Often, there is impairment in the emotional processes of the individual. For example, these people may appear emotionally unstable, or their emotions may not seem appropriate to the context of the situation. They may fail to show ordinary emotional responses in situations that evoke such responses in healthy people. Mental health professionals refer to this particular symptom as blunted or flat affect. Additionally, these people may have an inappropriately jocular or giddy appearance, as in the case of a patient who chuckles inappropriately through a funeral service or other solemn occasion.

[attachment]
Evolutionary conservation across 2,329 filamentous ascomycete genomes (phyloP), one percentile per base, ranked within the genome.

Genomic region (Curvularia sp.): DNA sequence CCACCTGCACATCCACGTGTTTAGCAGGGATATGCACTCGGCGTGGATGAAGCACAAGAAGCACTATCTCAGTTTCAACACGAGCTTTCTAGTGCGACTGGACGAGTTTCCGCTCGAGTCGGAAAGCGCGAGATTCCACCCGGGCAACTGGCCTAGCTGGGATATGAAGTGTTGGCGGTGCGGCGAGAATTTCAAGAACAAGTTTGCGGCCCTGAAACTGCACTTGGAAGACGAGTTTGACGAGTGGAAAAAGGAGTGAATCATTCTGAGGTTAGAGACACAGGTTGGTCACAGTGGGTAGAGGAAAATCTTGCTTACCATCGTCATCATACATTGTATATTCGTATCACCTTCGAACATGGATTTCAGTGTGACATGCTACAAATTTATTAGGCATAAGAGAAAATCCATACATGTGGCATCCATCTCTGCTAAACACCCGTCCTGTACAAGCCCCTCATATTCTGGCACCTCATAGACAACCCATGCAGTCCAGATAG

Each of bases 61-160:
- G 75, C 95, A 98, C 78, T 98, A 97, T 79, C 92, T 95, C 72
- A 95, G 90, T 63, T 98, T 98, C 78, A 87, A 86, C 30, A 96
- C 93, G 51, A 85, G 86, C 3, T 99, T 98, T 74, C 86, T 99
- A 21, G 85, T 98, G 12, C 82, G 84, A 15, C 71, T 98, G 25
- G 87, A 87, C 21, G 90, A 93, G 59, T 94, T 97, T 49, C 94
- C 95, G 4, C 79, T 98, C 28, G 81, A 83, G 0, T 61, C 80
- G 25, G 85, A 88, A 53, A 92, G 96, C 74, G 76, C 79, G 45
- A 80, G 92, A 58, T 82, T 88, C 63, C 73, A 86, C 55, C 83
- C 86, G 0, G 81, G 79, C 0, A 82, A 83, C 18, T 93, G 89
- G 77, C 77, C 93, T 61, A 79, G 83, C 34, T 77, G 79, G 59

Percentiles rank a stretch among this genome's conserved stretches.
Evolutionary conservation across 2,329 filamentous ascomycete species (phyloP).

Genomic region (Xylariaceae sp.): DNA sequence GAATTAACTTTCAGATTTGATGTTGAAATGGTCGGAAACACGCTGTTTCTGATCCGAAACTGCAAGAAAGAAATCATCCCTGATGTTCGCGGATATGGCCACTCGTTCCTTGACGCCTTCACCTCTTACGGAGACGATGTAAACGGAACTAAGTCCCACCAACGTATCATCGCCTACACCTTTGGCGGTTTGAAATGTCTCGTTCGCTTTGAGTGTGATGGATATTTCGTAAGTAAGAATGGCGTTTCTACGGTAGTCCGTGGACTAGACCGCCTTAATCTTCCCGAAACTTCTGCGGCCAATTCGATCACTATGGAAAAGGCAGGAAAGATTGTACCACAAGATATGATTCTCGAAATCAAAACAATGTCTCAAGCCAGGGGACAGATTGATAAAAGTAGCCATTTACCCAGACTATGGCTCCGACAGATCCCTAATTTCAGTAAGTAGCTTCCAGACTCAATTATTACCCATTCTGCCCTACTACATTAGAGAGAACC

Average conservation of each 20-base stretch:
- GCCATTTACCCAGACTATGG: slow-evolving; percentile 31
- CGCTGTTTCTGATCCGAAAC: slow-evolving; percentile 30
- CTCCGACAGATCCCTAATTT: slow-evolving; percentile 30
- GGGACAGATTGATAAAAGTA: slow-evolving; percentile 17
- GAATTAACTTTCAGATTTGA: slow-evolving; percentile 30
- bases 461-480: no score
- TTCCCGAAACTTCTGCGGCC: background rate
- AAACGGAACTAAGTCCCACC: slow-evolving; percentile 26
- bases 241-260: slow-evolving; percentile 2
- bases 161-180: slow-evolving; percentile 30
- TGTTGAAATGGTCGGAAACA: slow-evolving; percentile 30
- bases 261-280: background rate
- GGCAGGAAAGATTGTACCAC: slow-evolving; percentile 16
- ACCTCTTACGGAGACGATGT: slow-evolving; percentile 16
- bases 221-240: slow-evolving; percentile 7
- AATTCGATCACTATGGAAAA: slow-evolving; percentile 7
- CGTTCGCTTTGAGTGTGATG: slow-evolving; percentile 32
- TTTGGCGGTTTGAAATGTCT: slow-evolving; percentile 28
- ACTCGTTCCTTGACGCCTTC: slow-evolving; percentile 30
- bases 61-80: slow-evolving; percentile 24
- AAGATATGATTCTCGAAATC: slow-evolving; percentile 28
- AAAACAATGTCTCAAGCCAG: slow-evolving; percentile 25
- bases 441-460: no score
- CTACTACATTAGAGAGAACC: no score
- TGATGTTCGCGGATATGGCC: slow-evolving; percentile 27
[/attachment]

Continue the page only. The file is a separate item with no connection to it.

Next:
People diagnosed with this subtype also may have significant impairment in their ability to communicate effectively. At times, their speech can become virtually incomprehensible, due to disorganized thinking. In such cases, speech is characterized by problems with the utilization and ordering of words in conversational sentences, rather than with difficulties of enunciation or articulation. In the past, the term hebephrenic has been used to describe this subtype.
Schizophrenia: Catatonic Subtype
The predominant clinical features seen in the catatonic subtype involve disturbances in movement. Affected people may exhibit a dramatic reduction in activity, to the point that voluntary movement stops, as in catatonic stupor. Alternatively, activity can dramatically increase, a state known as catatonic excitement.
Other disturbances of movement can be present with this subtype. Actions that appear relatively purposeless but are repetitively performed, also known as stereotypic behavior, may occur, often to the exclusion of involvement in any productive activity.